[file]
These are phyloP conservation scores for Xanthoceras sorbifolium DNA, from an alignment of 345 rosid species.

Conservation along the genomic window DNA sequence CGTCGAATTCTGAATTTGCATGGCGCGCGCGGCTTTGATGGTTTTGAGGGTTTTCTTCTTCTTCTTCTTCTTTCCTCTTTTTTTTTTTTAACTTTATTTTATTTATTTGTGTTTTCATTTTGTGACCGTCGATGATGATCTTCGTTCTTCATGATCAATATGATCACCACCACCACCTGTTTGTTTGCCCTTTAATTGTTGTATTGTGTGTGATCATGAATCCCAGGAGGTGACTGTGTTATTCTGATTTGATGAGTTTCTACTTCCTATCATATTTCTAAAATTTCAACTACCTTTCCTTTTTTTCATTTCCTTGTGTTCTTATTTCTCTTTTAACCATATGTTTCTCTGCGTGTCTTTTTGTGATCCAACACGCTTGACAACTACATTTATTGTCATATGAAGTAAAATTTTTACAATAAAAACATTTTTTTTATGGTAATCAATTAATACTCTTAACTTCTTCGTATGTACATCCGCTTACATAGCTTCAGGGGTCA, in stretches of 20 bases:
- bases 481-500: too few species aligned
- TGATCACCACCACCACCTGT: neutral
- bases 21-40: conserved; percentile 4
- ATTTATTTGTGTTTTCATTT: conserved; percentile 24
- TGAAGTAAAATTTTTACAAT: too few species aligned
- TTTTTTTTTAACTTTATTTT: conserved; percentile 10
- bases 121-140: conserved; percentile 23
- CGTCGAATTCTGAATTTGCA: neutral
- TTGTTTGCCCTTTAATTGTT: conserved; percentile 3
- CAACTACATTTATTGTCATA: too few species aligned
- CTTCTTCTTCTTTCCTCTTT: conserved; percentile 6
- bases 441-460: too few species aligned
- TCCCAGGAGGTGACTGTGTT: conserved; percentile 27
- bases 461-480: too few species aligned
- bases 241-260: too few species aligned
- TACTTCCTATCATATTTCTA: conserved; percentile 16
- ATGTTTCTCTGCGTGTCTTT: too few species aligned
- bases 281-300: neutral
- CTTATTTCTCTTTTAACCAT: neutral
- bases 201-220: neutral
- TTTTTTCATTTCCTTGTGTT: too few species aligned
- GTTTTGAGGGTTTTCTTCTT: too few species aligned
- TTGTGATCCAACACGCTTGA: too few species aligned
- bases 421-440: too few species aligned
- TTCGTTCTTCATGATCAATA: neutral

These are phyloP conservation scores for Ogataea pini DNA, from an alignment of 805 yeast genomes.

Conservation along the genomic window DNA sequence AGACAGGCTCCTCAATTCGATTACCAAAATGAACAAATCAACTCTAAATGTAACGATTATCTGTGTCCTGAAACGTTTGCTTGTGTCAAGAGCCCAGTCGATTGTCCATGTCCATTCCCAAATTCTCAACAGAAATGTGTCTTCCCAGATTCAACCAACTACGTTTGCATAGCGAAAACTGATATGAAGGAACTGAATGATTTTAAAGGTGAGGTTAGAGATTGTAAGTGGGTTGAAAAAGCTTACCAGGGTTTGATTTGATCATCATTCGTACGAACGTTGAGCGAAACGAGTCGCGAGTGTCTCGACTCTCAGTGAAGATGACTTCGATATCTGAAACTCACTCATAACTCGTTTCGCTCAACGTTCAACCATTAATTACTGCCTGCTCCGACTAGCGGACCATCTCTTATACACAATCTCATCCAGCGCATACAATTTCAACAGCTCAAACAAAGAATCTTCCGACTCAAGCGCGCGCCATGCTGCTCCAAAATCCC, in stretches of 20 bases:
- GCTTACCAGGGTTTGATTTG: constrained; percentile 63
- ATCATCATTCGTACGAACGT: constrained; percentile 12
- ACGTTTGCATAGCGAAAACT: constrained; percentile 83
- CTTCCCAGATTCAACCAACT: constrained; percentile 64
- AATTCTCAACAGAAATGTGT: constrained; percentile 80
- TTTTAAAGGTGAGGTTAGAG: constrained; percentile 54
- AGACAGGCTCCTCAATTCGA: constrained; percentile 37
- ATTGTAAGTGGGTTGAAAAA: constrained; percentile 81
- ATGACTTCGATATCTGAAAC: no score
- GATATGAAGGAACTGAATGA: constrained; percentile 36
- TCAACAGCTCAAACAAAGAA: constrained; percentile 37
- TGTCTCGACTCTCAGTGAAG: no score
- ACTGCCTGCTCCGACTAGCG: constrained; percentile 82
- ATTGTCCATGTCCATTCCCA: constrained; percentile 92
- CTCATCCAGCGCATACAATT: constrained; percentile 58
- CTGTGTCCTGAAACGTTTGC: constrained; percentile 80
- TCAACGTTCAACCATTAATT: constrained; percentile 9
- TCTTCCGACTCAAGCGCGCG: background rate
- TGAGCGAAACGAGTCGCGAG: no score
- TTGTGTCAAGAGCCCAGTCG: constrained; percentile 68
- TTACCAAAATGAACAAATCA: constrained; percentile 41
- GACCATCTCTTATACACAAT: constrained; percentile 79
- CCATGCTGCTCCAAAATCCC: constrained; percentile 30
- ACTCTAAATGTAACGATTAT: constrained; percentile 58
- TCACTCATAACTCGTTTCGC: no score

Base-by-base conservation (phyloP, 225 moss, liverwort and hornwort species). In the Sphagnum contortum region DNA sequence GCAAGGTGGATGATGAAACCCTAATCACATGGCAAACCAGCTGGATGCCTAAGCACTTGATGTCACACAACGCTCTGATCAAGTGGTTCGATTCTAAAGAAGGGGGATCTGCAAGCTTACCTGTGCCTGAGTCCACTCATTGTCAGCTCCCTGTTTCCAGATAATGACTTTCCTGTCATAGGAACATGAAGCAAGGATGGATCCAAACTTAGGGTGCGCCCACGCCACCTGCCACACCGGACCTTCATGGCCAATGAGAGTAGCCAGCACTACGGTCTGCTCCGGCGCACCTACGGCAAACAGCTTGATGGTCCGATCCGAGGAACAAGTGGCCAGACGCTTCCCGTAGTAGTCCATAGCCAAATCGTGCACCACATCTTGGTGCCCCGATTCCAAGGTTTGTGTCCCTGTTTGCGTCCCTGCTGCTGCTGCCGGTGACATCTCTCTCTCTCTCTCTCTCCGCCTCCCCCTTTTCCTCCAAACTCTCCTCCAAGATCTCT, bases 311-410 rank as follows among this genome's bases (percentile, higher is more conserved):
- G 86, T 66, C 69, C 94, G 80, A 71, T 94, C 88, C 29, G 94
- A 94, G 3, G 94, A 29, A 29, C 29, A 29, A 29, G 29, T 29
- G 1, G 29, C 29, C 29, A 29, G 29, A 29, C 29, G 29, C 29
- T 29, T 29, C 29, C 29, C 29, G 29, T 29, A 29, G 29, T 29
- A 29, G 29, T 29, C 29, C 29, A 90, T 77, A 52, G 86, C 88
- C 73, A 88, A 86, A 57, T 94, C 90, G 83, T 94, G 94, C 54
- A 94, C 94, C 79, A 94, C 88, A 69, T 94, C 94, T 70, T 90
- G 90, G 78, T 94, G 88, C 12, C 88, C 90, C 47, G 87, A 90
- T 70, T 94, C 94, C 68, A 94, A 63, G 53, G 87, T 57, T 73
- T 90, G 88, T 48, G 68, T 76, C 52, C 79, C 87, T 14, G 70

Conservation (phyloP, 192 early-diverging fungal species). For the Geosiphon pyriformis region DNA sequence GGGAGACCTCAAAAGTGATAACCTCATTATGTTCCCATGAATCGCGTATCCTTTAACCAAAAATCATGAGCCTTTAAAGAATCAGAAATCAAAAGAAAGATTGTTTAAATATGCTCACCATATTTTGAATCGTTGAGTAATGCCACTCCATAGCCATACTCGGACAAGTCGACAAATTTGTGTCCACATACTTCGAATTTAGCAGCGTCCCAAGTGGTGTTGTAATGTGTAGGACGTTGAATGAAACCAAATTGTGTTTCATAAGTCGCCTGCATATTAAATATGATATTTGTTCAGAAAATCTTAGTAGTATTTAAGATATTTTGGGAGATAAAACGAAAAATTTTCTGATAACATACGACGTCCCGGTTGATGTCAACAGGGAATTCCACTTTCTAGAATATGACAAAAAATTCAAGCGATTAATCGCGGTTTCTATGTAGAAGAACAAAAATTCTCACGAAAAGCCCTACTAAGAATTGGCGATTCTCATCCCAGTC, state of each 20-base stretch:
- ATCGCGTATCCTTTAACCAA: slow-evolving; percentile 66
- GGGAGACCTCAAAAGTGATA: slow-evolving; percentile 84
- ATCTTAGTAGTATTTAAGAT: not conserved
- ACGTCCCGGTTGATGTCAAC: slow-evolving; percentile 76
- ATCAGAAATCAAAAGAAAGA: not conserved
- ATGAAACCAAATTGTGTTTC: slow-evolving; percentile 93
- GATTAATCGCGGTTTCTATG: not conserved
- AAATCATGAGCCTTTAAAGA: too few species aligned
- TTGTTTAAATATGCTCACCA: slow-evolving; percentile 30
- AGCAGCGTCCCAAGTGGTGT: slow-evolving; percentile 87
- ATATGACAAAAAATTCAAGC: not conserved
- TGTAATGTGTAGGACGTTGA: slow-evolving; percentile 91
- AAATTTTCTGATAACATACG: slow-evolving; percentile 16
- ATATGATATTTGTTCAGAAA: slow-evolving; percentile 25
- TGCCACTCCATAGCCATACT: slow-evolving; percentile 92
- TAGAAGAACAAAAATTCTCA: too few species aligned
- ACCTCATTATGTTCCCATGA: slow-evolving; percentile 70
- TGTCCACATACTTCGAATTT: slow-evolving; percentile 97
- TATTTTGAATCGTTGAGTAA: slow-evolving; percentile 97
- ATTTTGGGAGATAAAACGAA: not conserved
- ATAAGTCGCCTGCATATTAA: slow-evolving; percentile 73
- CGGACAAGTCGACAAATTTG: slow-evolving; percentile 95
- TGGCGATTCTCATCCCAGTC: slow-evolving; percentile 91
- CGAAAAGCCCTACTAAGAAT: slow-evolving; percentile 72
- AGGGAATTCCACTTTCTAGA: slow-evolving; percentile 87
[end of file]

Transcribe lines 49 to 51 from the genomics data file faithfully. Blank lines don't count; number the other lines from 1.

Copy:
- TTGTGTCAAGAGCCCAGTCG: constrained; percentile 68
- TTACCAAAATGAACAAATCA: constrained; percentile 41
- GACCATCTCTTATACACAAT: constrained; percentile 79